Systematic review of the efficacy of statins for the treatment of Alzheimer's disease

Clin Med (Lond). 2018 Feb;18(1):54-61. doi: 10.7861/clinmedicine.18-1-54.


Alzheimer's disease (AD) is the most common type of dementia. Recent studies have assessed the possibility of using statins as treatment for AD. However, their efficacy is not clear. In this study, we collected the most relevant information about the efficacy of statins for the treatment of AD. We conducted a systematic literature search using MEDLINE, EMBASE and The Cochrane Library. We included clinical trials, meta-analyses and systematic reviews that analysed the efficacy of statins in AD. We also extracted the characteristics and efficacy results of the studies selected. Of the 304 articles identified, 13 complied with the inclusion criteria. The scientific quality of studies was high and their results indicated that there were no significant differences in the main efficacy variables between statins and placebo treatment for AD. Therefore, according to the available scientific evidence, statins have not shown an improvement in cognition and do not appear to offer significant benefits to patients with AD.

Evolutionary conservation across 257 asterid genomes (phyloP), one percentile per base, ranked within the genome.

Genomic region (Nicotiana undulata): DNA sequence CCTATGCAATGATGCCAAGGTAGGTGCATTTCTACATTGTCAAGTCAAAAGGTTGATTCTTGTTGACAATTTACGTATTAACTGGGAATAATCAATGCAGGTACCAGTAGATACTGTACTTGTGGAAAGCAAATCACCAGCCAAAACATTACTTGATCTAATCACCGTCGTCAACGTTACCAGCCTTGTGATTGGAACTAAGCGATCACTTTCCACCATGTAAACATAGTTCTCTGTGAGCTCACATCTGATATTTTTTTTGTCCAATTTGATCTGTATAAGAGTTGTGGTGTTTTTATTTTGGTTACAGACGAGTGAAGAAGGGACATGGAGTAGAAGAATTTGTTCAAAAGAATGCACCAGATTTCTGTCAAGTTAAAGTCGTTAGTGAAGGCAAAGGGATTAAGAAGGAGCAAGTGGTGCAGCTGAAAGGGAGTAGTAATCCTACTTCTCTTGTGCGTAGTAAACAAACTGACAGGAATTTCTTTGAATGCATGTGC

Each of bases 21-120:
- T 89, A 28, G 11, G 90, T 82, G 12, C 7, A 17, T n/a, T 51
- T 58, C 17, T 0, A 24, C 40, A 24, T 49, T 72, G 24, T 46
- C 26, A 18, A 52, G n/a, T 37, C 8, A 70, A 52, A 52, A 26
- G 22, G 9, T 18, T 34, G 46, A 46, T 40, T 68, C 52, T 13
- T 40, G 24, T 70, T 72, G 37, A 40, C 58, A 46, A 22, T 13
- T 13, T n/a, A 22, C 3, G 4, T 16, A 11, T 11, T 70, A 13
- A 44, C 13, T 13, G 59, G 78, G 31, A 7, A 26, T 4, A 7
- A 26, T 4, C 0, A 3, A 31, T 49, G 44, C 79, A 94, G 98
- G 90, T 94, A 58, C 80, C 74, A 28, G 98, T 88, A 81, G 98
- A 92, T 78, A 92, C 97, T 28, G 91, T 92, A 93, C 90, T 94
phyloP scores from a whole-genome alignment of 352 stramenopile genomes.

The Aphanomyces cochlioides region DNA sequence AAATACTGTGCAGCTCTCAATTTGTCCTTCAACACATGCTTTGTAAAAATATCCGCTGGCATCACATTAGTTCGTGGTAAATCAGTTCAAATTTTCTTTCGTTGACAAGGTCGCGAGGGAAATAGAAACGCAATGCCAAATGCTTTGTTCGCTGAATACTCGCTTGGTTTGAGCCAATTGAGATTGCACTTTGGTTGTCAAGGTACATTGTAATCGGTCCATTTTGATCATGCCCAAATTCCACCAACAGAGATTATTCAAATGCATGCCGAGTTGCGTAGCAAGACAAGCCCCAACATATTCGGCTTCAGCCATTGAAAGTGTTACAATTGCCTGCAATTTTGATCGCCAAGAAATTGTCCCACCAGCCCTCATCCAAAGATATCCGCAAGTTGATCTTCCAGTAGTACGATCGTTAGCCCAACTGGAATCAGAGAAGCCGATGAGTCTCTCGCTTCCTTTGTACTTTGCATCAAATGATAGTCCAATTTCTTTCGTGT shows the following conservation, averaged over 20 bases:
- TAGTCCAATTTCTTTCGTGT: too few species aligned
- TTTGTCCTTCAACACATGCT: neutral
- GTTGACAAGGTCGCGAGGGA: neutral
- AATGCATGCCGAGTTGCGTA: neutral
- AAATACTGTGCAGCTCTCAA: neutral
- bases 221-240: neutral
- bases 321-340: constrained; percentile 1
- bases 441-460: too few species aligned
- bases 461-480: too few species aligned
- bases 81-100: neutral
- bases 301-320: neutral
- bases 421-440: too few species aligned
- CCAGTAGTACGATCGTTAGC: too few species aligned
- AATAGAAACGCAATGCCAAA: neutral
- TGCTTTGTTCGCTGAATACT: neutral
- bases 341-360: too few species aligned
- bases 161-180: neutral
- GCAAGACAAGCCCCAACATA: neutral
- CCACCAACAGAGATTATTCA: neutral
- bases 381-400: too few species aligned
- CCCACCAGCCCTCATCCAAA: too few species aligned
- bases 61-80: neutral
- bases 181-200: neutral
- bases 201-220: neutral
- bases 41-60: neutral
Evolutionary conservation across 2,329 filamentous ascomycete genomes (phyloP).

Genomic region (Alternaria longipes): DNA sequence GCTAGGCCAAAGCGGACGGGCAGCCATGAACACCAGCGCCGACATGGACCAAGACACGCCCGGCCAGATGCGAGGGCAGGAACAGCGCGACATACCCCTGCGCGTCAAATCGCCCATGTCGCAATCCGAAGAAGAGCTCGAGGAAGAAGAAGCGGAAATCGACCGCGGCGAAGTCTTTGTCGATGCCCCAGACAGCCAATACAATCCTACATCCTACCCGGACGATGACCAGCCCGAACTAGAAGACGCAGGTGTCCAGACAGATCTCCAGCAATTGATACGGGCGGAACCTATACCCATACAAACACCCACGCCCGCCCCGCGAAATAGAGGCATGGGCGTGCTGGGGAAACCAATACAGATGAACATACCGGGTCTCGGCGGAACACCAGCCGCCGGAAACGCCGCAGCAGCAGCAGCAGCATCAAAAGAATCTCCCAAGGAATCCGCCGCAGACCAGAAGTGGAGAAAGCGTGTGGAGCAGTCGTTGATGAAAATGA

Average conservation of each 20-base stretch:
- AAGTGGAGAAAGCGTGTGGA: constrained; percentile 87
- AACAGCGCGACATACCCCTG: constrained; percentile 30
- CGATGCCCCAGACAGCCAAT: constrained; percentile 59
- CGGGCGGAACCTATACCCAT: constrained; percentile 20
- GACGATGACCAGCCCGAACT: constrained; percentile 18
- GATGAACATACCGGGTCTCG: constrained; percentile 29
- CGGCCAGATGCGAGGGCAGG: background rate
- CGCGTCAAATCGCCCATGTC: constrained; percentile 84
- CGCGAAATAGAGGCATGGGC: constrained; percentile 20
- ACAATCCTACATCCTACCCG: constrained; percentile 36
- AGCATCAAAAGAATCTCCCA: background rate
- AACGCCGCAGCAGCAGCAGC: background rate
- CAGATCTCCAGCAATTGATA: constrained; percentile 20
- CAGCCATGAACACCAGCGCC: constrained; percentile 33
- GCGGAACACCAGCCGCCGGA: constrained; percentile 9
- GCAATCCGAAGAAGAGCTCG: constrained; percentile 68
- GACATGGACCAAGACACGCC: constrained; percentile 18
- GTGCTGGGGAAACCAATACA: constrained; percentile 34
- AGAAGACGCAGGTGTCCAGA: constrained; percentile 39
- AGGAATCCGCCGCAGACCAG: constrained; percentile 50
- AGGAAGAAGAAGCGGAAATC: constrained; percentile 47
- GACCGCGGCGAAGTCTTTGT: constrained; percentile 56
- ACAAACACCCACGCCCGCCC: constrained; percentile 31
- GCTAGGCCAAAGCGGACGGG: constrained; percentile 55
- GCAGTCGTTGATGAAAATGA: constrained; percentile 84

Keywords: Alzheimer's disease; efficacy; statins; systematic review.

Publication types

  • Systematic Review

MeSH terms

  • Alzheimer Disease / drug therapy
  • Alzheimer Disease / psychology
  • Cognition / drug effects
  • Humans
  • Hydroxymethylglutaryl-CoA Reductase Inhibitors / pharmacology*
  • Treatment Outcome


  • Hydroxymethylglutaryl-CoA Reductase Inhibitors